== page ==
The system is a “hybrid,” in which video recorded by analog cameras is converted to digital format. Feeds are watched live at the schools by school safety agents, who are uniformed NYPD employees. It’s also sent over a network to the DOE central office next to City Hall; the footage is stored there as well as in on-site servers in schools, according to Robert Weiner, the DOE director of planning, research and development. Weiner says servers were designed to have the storage capacity to retain video for 60 days, but acknowledged that in practice their capacity is too “finite” to guarantee that. The footage is intended for use as an investigative tool and deterrent to bad behavior, but is predominantly used as evidence in student misconduct hearings.
Video surveillance is becoming more common across the country – an estimated 30 million cameras are installed nationwide – and public schools are prime sites for installation. In Demarest, N.J., video feeds from cameras in public schools are streamed live to the local police department. In Nashville, facial recognition software was installed on digital cameras in the city’s public school system. Here, DOE says facial recognition software is not being used, but the capacity for future installation is there.
“The rules governing camera use and access need to be more clearly developed and delineated,” said Councilman John Liu, a member of the Education Committee. An outspoken critic of the school safety regime, Liu supports the use of cameras in schools for security purposes, with adequate regulations and safeguards for privacy. The councilman compared video surveillance to DNA testing, another crime-fighting technology that has prompted calls for tighter regulation. “Intuitively, the technology seems to be foolproof,” Liu said. “The issue is how the evidence is handled.”
Footage recorded by school cameras is supposed to be equally available to education officials and students if it will be introduced as evidence in misconduct cases. According to the General Education Suspension Notice sent home with suspended children, students and their parents have “the right to view and obtain in person at the school a copy of any video recording of the incident if the school shows you or your child a video recording of the incident prior to the suspension and/or the school intends to introduce the video recording at the hearing.”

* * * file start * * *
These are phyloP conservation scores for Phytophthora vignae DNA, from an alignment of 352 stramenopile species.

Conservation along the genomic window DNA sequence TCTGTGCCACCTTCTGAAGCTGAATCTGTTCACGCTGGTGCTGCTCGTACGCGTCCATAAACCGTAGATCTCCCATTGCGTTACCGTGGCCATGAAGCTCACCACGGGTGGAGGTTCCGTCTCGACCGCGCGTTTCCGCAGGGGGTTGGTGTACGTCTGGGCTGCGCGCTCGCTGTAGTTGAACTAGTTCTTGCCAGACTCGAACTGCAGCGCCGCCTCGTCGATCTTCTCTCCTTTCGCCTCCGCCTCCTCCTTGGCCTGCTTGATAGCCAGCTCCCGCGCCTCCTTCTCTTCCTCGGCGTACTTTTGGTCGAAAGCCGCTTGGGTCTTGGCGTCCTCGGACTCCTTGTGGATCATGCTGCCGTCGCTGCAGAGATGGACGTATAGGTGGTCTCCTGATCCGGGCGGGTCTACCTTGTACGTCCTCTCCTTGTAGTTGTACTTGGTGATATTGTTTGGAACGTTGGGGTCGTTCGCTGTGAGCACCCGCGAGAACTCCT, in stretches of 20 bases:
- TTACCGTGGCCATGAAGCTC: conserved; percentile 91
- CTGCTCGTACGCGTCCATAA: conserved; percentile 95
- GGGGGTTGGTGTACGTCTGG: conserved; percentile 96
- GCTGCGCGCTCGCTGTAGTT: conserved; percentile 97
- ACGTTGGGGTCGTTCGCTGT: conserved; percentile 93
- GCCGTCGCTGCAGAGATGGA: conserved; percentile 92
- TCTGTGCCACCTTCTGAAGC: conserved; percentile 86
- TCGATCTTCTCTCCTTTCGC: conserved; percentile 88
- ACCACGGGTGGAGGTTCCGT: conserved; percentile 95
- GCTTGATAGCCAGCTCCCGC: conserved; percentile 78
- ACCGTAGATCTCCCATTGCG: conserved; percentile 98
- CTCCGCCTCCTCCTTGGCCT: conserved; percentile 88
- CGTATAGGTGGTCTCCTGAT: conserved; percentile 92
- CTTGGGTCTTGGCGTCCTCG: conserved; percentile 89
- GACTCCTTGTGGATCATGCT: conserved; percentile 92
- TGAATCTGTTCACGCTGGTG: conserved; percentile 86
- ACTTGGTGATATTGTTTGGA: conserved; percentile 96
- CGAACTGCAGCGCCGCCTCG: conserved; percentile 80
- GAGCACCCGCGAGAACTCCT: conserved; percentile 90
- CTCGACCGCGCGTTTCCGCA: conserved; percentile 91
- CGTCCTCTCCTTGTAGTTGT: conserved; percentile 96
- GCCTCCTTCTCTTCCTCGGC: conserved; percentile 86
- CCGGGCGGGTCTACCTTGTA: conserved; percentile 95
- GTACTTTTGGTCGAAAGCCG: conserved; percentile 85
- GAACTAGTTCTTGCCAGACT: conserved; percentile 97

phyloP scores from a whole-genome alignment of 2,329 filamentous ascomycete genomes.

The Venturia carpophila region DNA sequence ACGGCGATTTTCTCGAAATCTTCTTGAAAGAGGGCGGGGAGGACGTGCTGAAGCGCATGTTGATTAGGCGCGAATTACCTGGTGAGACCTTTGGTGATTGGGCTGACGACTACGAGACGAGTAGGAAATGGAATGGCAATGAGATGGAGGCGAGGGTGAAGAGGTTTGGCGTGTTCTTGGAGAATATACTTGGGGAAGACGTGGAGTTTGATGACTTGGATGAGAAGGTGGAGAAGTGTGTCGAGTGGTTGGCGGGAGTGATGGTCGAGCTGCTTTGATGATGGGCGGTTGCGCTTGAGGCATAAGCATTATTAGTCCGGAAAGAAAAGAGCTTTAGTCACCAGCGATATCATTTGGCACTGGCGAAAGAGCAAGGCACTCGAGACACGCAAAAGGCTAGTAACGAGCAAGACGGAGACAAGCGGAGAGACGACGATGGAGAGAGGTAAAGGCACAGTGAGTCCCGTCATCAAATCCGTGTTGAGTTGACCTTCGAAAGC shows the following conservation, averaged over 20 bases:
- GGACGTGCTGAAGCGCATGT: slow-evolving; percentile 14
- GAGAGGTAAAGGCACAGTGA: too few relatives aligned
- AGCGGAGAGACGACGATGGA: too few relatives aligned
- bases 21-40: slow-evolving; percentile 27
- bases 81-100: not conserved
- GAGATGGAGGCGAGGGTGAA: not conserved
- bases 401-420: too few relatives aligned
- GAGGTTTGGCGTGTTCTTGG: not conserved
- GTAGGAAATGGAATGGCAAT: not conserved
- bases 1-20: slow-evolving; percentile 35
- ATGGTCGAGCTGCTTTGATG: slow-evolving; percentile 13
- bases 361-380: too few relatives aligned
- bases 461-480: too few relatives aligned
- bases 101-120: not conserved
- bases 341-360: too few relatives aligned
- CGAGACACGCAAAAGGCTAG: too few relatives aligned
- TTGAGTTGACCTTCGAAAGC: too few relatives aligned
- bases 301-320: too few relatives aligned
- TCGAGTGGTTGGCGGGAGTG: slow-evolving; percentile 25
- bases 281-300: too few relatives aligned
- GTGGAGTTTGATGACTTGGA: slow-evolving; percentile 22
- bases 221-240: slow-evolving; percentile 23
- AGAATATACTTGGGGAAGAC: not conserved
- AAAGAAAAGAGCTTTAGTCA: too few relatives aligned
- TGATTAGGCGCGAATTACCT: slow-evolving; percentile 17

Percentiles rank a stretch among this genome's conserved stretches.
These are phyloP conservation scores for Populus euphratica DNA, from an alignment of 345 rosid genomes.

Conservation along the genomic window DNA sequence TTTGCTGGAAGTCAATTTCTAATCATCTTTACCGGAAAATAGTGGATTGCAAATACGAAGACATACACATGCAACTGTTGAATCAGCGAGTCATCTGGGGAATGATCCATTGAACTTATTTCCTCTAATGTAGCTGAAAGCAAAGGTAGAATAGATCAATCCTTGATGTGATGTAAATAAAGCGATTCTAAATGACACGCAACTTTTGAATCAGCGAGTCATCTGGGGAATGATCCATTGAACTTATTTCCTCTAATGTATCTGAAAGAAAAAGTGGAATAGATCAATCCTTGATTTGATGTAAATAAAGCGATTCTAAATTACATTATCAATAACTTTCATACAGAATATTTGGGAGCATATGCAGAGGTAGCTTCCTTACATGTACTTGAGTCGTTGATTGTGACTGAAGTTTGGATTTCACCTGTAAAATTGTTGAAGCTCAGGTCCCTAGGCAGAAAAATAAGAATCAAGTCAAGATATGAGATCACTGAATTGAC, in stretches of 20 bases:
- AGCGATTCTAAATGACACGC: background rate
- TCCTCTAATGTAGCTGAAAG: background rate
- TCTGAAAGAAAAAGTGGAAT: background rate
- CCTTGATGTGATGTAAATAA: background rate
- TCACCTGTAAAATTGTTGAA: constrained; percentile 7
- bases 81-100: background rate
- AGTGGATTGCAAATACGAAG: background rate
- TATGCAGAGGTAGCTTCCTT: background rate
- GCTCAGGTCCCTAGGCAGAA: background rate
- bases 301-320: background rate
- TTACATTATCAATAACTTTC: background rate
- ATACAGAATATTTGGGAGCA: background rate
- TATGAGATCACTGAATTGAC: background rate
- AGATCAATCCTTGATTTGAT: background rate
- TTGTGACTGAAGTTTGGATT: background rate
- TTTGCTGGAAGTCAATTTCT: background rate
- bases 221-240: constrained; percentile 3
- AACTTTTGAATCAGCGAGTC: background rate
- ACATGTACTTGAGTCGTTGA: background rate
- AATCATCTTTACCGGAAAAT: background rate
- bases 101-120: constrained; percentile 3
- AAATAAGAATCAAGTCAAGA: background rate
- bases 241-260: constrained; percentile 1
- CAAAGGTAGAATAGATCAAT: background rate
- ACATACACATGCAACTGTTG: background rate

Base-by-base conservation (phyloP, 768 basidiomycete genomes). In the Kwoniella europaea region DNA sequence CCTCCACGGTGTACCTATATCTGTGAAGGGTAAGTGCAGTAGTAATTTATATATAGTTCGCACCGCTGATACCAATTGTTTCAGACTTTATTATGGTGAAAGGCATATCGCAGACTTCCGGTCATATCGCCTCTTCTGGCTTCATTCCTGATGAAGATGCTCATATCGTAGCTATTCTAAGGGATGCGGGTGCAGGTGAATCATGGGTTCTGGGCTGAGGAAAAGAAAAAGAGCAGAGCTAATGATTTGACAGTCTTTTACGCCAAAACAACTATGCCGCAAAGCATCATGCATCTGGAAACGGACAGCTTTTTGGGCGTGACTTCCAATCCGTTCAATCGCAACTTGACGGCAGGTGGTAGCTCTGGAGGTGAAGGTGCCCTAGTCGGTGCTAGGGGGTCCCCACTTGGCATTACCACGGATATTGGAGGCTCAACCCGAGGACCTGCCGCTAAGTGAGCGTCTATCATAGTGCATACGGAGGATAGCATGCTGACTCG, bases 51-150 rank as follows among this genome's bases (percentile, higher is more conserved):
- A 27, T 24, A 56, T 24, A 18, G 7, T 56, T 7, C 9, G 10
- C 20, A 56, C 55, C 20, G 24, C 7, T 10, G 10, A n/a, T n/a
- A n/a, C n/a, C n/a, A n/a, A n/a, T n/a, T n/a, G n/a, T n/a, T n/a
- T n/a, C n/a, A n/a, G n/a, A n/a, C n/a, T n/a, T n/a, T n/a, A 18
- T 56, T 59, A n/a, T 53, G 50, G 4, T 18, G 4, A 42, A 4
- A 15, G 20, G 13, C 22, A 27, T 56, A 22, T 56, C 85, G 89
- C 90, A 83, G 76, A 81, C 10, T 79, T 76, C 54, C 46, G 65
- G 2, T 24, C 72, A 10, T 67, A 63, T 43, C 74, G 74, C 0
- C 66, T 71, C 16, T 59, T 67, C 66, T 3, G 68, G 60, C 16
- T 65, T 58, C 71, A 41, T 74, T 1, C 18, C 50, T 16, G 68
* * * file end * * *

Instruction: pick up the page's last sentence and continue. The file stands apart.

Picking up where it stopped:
However, these regulations are not always followed to the letter. Nelson Mar, senior staff attorney at the Bronx office of Legal Services of New York, often handles misconduct and suspension cases where IPDVS footage is used as evidence. In a number of instances, Mar has been unable to obtain footage from the school because it has been erased, was never stored, or incorrect footage was provided by DOE.
In one case from Oct. 2006, Sky Lopez, a 15-year-old girl at M.S. 224 in the Bronx, alleged that a school safety agent verbally and physically assaulted her in a hallway monitored by video cameras. The agent claims that Sky actually attacked her, and has filed a suit against the girl in Family Court. When Sonia Lopez, her mother, learned the hallway was under surveillance, she asked Mar to procure the footage. A few weeks after the incident, Mar was provided with 45 minutes of video recorded immediately after the time of the incident. When he submitted a second request for the correct footage, the principal of M.S. 224 informed him that, to the best of her knowledge, the video had been erased. The girl’s family plans to sue the city for false arrest.